Carnaval soon come!

I’m going into my 5th San Francisco Carnaval. Being a carnavalesco has been transformative; it has made me more attuned to fitness, culture, and community.  Our Carnaval always falls on Memorial Day weekend due to the weather. When it began, San Francisco Carnaval was held around Mardi Gras time as it is in most parts of the African diaspora. In the tropics, the weather is beautiful. It’s a time to enjoy festivities and fatty food in preparation for a season of silence.  That timing doesn’t work in the Bay Area; the fog has even resulted in gray and cool Carnaval weekends. So in the Bay Area, Carnaval preparation takes place during Lent.

In every other aspect of my life during Lent, I am paring down to simplicity. For Carnaval, I am ramping up in terms of color and intensity.  I am creating characters. I’m working on costume, makeup, props, set design.  I am preparing for a street theater performance.

There are people who do Carnaval as a bucket list milestone and those of us who choose to make this a way of life. I have nothing against the bucket list folks. Everyone should perform onstage or take part in a creative activity at some point in life because of what it does for your self-confidence, discipline, and fitness. That could be just me since I gravitate towards the arts. For those of who become lifelong carnavalescos, Carnaval is an essential part of the yearly cycle.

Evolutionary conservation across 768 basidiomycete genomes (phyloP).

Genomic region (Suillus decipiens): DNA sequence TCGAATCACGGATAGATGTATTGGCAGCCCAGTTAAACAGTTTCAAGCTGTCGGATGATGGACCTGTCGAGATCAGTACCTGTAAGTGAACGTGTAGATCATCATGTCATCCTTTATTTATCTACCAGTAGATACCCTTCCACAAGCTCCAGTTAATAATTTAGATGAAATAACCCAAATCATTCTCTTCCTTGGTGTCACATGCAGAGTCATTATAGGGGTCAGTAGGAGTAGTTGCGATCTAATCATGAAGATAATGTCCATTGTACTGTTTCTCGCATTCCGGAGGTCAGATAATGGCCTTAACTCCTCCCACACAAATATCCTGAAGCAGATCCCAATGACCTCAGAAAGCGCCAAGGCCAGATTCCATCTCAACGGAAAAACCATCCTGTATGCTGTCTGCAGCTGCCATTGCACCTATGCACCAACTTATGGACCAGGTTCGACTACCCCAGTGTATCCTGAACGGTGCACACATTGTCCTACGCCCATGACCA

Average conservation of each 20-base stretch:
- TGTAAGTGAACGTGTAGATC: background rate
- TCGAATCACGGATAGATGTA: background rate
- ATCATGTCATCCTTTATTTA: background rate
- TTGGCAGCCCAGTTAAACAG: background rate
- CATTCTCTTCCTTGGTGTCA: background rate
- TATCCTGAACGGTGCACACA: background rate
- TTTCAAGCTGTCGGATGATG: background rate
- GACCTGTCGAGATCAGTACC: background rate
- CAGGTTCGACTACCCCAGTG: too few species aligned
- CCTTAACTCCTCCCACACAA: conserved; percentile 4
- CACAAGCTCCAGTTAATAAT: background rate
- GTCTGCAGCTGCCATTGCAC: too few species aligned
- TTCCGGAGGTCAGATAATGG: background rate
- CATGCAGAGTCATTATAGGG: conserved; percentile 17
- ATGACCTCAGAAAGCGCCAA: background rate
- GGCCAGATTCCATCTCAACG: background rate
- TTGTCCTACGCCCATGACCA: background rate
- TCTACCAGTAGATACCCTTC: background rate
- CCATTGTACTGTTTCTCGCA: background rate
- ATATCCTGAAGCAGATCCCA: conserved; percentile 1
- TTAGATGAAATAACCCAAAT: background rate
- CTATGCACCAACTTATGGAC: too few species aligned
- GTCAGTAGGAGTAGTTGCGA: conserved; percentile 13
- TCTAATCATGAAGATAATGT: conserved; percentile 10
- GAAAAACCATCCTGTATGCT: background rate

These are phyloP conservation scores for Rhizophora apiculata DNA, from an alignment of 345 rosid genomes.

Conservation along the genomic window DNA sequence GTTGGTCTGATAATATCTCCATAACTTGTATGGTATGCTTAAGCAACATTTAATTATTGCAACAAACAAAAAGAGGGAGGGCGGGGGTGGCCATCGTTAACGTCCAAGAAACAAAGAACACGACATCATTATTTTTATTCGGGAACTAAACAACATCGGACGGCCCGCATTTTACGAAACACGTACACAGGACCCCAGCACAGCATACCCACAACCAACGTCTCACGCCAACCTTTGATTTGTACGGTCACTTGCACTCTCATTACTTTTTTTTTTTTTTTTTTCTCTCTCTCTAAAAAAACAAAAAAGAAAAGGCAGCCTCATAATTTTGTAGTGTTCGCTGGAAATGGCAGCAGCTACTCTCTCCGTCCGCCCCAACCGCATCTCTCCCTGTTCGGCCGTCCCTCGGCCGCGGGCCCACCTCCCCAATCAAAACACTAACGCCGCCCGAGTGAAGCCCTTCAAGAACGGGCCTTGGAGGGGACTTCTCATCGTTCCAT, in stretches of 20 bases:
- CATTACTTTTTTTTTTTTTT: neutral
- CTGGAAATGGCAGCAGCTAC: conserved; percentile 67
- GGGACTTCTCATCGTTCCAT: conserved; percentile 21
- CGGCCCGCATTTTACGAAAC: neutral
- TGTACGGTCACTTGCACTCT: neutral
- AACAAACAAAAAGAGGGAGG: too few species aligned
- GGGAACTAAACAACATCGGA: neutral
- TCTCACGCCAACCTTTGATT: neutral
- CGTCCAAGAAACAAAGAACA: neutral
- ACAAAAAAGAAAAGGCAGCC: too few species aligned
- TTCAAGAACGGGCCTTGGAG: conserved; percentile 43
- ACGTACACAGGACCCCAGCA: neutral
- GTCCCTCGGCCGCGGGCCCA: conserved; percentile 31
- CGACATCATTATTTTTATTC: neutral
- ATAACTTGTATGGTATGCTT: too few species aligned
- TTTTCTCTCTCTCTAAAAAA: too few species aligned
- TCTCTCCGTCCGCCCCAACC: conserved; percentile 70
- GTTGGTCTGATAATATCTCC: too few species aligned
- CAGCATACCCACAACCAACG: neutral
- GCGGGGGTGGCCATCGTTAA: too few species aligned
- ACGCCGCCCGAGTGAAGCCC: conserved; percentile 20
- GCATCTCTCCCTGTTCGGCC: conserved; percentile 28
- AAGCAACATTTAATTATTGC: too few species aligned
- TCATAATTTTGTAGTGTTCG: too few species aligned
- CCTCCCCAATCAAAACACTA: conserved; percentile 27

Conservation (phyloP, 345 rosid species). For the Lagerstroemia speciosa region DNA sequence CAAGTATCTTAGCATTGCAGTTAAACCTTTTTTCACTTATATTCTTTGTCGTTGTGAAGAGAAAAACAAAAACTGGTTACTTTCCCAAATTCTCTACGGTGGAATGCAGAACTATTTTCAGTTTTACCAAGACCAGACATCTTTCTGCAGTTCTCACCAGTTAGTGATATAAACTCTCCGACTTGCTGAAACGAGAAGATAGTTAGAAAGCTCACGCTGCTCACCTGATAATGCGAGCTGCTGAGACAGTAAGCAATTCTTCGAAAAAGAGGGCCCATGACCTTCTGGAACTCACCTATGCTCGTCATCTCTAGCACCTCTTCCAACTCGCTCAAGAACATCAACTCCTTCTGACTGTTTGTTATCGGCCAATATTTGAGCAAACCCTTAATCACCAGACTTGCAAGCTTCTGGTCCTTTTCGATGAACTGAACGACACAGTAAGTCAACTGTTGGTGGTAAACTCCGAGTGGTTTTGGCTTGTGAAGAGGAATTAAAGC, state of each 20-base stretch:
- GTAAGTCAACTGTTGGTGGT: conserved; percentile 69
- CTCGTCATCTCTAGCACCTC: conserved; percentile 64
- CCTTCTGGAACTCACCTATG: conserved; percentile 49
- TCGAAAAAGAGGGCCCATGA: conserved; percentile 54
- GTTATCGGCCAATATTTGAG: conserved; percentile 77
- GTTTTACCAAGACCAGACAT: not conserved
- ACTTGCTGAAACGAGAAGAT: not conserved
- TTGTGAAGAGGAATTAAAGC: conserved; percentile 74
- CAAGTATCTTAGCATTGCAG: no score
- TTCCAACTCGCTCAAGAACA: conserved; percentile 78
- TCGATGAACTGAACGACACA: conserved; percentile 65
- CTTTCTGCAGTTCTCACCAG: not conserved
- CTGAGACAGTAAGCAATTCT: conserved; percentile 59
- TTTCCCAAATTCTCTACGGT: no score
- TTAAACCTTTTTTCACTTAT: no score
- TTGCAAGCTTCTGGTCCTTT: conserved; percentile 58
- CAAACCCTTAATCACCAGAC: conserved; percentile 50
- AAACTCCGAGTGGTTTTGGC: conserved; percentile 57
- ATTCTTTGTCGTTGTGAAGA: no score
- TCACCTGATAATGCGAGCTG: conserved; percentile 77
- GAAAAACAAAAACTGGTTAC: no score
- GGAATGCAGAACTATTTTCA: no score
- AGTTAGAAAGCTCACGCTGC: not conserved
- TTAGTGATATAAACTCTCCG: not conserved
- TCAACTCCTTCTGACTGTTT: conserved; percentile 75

A lot of people think performance means solo artist. When you’re in a Carnaval contingent, even if you’re a sambista or passista, you are not the star of the show.  As cute as you might think you are, Carnaval is about your community and comparsa. You are moving together as a unit.  Showboating diminishes the team effort. I may have to get Uncle Brooke on y’all this year (In The New Edition Story, choreographer Brooke Payne breaks down the importance of unity when you’re part of a group. He also gives Bobby a hard look).

Brooke-Payne-New-Edition

You tell ’em, Uncle Brooke

I share this critique because my Carnaval experiences have helped me better understand the value of community, both in dance and in spirit.

During Carnaval, I tap into several aspects of myself that otherwise wouldn’t be possible. What SambaFunk has offered my family in terms of friendship and dance is priceless.

Carnaval has become our way of life.

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